Is it not better to put their own house in humanitarian order first?
 
 
# Welsh Sion 2013-08-30 08:48
A rare example of Commons (!) Sense from Wastemonster.
 
 
# neoloon 2013-08-30 09:29
Is this the end of the unionist "argument"
that only in the union can Scotland have influence in foreign affairs?
 
 
# CathkinBraes 2013-08-30 10:23
Slight error: I think you'll find that Malcolm Bruce voted with the UK government for war in Syria. Of the Scottish LibDem MPs, Mike Crockhart (Edinburgh West) voted against.

It is now apparent from Hansard that both MPs voted against - Admin
 
 
# proudscot 2013-08-30 10:48
Typical of LibDems Alexander and Moore to vote with their Tory masters against the opinion of the majority of the Scottish population, and also I may add, the majority of the UK population.

Once again they have demonstrated the LibDem politicians' abandoning of any principles in exchange for ministerial limos.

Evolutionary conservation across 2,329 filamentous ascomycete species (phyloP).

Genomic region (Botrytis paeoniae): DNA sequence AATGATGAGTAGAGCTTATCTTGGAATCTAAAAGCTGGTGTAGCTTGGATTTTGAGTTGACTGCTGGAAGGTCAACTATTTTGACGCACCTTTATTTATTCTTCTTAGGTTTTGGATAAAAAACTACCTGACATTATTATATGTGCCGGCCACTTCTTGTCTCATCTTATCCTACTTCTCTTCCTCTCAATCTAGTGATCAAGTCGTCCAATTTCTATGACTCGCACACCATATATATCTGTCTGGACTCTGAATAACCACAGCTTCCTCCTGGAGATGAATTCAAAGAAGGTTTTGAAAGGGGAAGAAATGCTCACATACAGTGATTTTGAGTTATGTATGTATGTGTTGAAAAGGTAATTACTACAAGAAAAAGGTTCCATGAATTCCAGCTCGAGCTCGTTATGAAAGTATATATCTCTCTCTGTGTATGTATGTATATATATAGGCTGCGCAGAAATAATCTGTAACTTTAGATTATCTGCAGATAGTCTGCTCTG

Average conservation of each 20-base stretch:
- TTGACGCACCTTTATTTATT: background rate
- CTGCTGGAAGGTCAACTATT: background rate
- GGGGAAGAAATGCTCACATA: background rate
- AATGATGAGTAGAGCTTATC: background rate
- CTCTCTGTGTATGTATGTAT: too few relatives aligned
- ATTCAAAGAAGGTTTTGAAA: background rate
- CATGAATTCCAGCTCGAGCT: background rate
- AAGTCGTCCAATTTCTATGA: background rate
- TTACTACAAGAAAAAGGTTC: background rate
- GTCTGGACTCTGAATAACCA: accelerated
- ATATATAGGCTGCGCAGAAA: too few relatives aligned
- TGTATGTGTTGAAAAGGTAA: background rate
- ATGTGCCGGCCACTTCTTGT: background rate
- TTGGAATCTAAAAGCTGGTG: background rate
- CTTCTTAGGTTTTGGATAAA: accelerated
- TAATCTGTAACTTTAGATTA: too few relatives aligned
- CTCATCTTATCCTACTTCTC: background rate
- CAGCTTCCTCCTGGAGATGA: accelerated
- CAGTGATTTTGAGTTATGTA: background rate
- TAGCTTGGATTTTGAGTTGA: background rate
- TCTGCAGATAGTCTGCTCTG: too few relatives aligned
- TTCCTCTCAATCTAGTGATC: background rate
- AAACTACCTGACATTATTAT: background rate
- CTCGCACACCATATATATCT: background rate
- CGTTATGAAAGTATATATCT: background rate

We can expect such enthusiasm from the Tory wardogs for military involvement in other countries (especially those with oil), but it's pathetic to see their LibDem poodles trying to emulate them. Note to Moore and Alexander, poodles yap they don't bark!
 
 
# ButeHouse 2013-08-30 13:14
UpSpake, Salmond was the first leader to say NO to going to war in Syria before the UN had declared its position.

Looks like Salmond got it right again and Cameron didn't.

Which is why a growing number of those living in Scotland are happy to follow Salmond into the warm glow of Independence.

VOTE YES in 384 Days
 
 
# RTP 2013-08-30 16:20
Listening to news and reports today it seems the worry for most of the Tories how this vote reflects the standing of Britain in the rest of the world so now we know that is what the worry will be when we vote for independence as there will no longer be UK and poor Cameron and his Lib/Lab cronies will lose face.
 
 
# tarbat 2013-08-30 17:52